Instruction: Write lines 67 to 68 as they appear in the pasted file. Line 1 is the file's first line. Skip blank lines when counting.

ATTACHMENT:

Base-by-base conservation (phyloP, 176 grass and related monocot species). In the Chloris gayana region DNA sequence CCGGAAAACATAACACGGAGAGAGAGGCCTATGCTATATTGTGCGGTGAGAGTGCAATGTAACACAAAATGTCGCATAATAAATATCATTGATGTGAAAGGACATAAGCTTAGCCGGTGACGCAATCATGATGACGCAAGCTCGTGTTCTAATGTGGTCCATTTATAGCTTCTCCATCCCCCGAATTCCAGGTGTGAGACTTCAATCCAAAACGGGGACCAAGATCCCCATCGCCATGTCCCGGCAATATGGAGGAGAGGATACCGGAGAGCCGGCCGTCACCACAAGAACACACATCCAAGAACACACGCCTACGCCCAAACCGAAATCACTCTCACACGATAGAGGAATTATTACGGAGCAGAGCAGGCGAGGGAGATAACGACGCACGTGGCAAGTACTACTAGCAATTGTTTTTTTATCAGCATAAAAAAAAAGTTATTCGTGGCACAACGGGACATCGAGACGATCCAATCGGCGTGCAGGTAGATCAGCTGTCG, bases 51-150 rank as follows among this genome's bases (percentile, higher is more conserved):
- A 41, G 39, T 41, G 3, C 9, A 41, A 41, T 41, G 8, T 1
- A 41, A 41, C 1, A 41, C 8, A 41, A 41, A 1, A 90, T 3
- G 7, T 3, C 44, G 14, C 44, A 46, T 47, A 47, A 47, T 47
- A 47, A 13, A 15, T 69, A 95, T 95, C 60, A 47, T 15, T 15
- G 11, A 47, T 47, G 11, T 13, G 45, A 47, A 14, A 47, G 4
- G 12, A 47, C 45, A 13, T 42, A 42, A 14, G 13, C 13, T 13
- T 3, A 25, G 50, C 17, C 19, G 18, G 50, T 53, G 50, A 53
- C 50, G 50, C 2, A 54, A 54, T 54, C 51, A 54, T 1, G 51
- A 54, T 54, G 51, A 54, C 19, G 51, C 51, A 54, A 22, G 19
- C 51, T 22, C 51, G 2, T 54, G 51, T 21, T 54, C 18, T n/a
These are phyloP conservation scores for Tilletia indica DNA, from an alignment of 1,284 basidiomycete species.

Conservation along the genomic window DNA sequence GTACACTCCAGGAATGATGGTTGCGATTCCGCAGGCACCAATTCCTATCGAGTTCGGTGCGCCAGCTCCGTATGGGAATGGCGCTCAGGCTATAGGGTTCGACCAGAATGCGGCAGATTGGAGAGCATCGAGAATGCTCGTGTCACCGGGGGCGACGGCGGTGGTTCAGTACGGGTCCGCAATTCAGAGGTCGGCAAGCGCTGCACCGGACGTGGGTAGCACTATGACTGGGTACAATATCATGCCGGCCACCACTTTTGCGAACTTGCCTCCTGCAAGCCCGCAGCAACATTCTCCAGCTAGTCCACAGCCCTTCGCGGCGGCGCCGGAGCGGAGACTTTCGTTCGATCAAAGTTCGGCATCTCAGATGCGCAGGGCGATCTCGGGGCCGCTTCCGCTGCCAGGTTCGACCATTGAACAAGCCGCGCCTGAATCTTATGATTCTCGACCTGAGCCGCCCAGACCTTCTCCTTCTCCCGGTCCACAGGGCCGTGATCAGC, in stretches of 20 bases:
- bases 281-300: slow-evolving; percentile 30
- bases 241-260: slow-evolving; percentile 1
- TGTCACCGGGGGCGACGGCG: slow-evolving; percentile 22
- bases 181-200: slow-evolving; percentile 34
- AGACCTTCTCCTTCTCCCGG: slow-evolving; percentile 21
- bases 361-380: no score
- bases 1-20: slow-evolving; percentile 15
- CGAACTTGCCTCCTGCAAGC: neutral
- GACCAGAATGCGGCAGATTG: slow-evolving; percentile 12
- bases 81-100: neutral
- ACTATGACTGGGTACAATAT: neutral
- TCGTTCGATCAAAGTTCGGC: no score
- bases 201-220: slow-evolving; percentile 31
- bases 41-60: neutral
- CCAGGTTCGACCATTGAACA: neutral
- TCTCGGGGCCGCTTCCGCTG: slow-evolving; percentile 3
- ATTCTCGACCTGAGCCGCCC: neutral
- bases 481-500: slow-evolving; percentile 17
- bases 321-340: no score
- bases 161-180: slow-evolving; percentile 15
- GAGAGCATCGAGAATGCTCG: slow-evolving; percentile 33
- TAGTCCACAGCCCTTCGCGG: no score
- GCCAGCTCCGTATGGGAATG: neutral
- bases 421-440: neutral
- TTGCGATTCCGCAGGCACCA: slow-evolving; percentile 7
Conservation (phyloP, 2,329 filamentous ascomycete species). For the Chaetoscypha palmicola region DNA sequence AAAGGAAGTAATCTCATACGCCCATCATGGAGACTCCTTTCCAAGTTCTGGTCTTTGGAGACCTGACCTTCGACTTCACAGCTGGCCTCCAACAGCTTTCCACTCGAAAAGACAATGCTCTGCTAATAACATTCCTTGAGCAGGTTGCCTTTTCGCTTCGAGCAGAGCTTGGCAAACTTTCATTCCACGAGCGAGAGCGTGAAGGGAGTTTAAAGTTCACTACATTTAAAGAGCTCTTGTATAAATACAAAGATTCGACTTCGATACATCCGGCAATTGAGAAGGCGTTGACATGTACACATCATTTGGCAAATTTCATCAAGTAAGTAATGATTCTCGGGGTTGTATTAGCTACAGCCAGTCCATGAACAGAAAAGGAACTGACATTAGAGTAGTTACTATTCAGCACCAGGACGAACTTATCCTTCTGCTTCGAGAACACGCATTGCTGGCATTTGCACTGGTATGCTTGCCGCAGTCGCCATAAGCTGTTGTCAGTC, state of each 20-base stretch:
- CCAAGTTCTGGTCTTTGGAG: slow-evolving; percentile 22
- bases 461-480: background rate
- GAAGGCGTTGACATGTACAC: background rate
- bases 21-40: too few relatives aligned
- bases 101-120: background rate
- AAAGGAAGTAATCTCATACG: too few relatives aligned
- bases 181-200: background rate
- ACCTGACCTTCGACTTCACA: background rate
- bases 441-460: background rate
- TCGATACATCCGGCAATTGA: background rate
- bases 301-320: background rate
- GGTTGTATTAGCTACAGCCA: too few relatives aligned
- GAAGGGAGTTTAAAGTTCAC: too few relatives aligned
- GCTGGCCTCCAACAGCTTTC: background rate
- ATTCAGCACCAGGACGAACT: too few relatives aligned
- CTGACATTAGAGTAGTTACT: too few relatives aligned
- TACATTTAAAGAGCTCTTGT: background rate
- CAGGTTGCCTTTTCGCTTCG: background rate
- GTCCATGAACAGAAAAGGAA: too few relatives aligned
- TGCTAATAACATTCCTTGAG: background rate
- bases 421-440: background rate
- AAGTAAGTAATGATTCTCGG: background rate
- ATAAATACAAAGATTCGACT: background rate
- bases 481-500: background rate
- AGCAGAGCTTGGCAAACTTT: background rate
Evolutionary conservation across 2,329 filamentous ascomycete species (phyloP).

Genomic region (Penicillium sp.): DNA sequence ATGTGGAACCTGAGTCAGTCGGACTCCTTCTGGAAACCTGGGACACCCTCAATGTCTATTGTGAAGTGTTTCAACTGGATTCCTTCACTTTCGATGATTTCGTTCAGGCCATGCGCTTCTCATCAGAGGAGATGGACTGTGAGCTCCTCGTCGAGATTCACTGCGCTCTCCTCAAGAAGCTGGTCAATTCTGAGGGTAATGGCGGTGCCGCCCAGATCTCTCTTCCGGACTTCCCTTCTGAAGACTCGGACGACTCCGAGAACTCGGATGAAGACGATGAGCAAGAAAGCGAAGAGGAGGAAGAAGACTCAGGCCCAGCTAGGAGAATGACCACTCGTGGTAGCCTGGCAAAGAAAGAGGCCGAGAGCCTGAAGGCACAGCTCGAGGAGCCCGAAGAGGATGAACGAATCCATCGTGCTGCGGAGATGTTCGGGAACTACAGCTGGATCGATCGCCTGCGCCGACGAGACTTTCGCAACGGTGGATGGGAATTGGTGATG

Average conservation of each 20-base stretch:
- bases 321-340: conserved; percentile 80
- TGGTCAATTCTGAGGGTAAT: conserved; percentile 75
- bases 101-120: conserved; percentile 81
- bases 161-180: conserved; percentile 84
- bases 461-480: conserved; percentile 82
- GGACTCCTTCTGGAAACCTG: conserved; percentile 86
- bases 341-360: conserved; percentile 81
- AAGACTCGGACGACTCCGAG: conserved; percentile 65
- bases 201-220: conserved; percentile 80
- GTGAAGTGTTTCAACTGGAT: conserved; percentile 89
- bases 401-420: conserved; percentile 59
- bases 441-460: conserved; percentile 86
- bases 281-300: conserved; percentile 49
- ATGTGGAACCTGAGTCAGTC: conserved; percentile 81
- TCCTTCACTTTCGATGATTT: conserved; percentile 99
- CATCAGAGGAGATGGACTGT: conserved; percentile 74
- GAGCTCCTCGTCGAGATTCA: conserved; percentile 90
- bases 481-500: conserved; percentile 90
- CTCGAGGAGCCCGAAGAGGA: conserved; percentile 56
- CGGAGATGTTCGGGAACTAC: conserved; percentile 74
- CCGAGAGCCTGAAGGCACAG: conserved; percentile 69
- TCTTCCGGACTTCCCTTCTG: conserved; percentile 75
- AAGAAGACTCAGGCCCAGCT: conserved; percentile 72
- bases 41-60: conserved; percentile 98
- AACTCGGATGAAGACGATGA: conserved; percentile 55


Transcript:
Average conservation of each 20-base stretch:
- bases 321-340: conserved; percentile 80